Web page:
down view of L2 on an 8x10 inch film because of a possible bone lesion. What new
mAs would you use for this film? ____________


12. You exposed an AP sacrum on a 10x12 inch film using 20 mA
s and 80 kVp. Now you need to
take an AP pelvis on a 14x17 inch film. What new mAs would you use for this film?____


13. You exposed a lateral skull on a 10x12 inch film using 5 mAs and 80 kVp. The radiologist
requests a coned

down view of the sella turci
ca on an 8x10 inch film. What new mAs would you use for
this film?________














5

Review RA 110 Chapters 15
-
16

Answer TRUE or FALSE to the following statements. If the statement is FALSE, state why.



1._____

Scattered photons will n
ot impair image quality by placing density on the film.

2._____

The radiographer must try to minimize the amount of scatter radiation reaching the film.

3._____

The only way to prevent scatter from reaching the film is to restrict the beam.

4._____

Two principle factors that affe
ct scatter are mAs and source to image distance.

5._____

KV affects the quantity of the beam.

6._____

By decreasing KV you can decrease scatter.

7._____

KV primarily controls density.

8._____

Scattered photons add quality to the film.

9._____

The smaller the matter the more the scatter.

10._____

A larger

field size will increase the amount of scatter.

11._____

Low atomic number materials absorb more radiation.

12._____

In reducing scatter, the only thing the tech can control is the patient’s size.

13._____

When collimating from a 14x17 to an 8x10 you do not need to change your tech
nical factors.

14._____

Cylinders, collimators and diaphragms are all the different types of beam restricting devices.

15._____

A cylinder is a flat piece of lead with a hole in the middle.

16._____

Penumbra is geometric unsharpness around the periphery of the image.

17._____

Off focus radia
tion originates in bucky tray.

18._____

The most common type of beam restrictor used today is the aperture diaphragm.

19._____

The cone has a built in light field to help with centering.

20._____

A PBL device makes sure you have the correct technique every time.

21._____

The collimator shutt
ers help to reduce penumbra and off focus radiation because they are set at
two different levels.

22._____

Another way to reduce scatter from reaching the film on lateral lumber spines is to off center the
tube 2 inches.

23._____

The thicker the body part being radiographed
, the greater the attenuation.

24._____

The higher the atomic number the less radiation is absorbed.

25._____

Air absorbs more radiation than bone.

26._____

There are 4 properties affecting radiographic quality.







6






Review Questions on Scatter Radiation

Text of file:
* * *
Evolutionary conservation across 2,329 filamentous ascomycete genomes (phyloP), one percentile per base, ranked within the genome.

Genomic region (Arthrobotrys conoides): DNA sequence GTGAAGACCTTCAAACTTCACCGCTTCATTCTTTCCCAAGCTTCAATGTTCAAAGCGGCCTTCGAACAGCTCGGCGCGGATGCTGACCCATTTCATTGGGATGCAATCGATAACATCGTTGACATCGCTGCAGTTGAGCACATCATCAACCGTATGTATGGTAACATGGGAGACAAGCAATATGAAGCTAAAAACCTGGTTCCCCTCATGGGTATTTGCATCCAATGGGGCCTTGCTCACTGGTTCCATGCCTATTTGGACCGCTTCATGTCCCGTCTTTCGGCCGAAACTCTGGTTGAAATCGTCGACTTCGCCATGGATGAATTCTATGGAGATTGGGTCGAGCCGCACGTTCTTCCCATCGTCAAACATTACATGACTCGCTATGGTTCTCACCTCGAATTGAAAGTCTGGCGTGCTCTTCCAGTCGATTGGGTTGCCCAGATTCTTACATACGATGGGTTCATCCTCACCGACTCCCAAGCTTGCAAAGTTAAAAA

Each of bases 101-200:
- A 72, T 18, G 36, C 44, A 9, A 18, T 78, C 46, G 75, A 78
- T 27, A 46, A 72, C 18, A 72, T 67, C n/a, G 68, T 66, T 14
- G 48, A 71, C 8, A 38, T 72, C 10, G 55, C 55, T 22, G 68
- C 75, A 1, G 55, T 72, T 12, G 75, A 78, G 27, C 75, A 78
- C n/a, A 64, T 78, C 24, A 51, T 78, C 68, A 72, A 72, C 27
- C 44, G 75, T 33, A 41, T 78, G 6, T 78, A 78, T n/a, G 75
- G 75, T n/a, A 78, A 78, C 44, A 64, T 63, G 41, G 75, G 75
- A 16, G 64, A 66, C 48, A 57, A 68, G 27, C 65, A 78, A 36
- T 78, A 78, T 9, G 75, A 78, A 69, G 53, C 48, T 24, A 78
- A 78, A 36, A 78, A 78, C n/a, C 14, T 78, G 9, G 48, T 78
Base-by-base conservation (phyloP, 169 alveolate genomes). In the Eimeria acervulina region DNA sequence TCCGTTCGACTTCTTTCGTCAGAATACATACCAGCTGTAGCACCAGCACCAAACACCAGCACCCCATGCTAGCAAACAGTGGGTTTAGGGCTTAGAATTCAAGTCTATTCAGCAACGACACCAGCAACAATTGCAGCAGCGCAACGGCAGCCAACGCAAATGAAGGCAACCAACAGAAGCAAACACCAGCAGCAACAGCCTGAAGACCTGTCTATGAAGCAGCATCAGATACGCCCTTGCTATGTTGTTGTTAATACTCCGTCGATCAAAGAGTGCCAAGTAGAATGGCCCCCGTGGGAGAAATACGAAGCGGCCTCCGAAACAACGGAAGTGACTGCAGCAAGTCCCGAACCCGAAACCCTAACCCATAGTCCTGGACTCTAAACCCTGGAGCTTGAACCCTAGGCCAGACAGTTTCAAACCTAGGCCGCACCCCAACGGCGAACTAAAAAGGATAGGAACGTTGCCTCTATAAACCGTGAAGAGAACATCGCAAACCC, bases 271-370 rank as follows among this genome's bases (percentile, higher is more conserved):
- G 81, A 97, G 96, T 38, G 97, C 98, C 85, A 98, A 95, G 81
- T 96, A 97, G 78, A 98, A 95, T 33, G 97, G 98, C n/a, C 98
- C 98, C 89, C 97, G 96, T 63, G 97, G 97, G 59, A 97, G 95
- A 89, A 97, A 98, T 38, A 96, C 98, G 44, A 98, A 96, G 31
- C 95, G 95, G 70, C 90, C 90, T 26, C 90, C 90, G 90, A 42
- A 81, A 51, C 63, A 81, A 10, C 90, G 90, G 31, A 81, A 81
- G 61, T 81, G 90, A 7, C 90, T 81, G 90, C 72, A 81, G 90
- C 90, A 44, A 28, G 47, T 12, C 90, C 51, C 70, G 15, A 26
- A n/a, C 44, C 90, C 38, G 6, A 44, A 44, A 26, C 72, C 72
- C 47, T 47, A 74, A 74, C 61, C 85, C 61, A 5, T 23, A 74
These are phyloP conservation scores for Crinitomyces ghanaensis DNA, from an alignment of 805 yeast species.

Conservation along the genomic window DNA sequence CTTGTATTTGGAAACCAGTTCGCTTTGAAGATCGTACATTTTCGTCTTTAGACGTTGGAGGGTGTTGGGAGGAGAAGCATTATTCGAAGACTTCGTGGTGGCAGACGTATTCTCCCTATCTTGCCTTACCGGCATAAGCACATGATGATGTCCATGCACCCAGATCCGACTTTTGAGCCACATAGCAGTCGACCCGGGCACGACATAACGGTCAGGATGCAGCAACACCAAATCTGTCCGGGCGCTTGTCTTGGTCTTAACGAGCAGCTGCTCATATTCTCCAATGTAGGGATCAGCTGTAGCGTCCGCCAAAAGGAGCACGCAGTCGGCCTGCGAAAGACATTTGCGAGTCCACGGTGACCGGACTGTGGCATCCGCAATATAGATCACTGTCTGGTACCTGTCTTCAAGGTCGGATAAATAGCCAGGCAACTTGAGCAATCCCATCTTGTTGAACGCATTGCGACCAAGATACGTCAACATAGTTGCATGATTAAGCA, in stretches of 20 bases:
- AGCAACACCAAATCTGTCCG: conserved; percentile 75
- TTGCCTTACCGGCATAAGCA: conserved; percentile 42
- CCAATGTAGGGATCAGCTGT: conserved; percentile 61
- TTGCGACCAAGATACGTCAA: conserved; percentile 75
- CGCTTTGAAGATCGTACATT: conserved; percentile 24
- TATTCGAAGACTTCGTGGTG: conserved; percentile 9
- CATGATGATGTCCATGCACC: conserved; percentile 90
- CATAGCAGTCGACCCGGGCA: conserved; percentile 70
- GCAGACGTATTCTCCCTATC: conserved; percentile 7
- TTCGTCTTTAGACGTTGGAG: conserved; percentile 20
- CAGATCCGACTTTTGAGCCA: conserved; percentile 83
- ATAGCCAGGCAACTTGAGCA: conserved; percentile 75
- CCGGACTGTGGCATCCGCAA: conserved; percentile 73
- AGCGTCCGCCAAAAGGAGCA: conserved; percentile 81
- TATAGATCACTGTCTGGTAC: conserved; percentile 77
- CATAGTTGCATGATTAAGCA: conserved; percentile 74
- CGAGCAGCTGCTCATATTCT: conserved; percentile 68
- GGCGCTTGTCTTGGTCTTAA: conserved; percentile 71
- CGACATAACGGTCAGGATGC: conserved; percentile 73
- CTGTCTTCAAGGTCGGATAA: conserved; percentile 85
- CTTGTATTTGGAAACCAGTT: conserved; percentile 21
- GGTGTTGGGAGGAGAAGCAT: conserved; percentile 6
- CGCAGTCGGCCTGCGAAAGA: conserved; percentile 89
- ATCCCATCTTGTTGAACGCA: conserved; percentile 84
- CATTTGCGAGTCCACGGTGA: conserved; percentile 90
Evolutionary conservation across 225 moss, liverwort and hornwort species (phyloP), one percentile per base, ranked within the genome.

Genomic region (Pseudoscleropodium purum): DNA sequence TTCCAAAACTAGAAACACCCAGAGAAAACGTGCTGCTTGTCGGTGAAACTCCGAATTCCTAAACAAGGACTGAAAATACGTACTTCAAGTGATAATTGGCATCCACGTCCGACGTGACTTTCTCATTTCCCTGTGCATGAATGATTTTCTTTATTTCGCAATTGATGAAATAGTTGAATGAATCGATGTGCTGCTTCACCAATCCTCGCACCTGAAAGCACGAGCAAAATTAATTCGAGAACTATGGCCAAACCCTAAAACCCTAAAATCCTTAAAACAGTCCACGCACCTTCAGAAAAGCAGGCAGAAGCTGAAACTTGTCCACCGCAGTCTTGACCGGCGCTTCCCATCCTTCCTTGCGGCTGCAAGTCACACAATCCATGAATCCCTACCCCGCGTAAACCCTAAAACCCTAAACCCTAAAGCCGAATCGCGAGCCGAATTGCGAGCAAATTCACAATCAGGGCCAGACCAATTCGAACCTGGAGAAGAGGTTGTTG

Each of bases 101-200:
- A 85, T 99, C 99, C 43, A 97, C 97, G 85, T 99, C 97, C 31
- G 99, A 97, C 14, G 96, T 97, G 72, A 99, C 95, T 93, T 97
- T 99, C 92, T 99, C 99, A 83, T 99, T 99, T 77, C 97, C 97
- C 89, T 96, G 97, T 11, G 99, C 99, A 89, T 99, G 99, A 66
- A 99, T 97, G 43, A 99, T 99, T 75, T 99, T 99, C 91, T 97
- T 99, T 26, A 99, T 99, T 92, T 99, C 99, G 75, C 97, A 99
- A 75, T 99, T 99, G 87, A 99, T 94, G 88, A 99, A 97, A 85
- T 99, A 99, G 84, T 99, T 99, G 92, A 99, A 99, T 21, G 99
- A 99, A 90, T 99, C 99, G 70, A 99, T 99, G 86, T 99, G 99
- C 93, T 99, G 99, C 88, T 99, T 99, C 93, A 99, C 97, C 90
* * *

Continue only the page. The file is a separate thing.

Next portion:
1
) Which would pro
duce the most
scattered radiation?

a) a patient with a small abdomen

b) a patient with a large abdomen


2) What part of the collimator
absorbs the x
-
ray beam?

a) the mirror that also produces
the
collima
tor light

b) the lead shutters

c) the cathode and anode

d) the window


3) A decrease in the collimation
field size has what effect on
contrast?

a) it Increases it

b) it decreases it


4) An increase in filtration has
what effect on density:

a) it Increases

it

b) it decreases it


5) If 15 mAs and 80 kVp were
used on an8X10 inch film of
the spine using automatic
collimation what technique will
maintain film density if a 14 X
17 inch film is used for a
second exposure?

a) 30 mAs and 70 kVp

b) 8.9 mAs and 80 k
Vp

c) 10.7 mAs and 80 kVp

d) 18.4 mAs and 80 kVp


6) Which would produce the most
scattered radiation

a) a small area of radiation

b) a large area of radiation


7) Which would best protect the
patient's body from excess
radiation

a) small area of radiati
on

b) larger area of radiation


8) If 10 mAs and 80 kVp were
used on a 14X 17 inch film of
the abdomen using automatic
collimation what technique will
maintain film density if a 10 X
12 inch film is used for a
second exposure?

a) 5 mAs and 90 kVp

b) 7.1

mAs and 80 kVp

c) 12.5 mAs and 8O kVp

d 14 mAs and 80 kVp


9) Compression to reduce the
production of scattered
radiation can be used best on
which one of these exams?

a) abdomen b) chest

c) elbow d) skull


10) Most scattered radiation is
pr
oduced in the


a) cassette b) film


c) x
-
ray rube d) patient


11) Scattered radiation compared
to primary radiation;



a) has more energy


b) has less energy


12 )Which one of these devices
reduces the production of
scattered radiation?

a)

a grid

b) decreasing the collimation field
size

c) using the air
-
gap technique

d) decreasing the amount of
filtration


13) Which type of contrast does a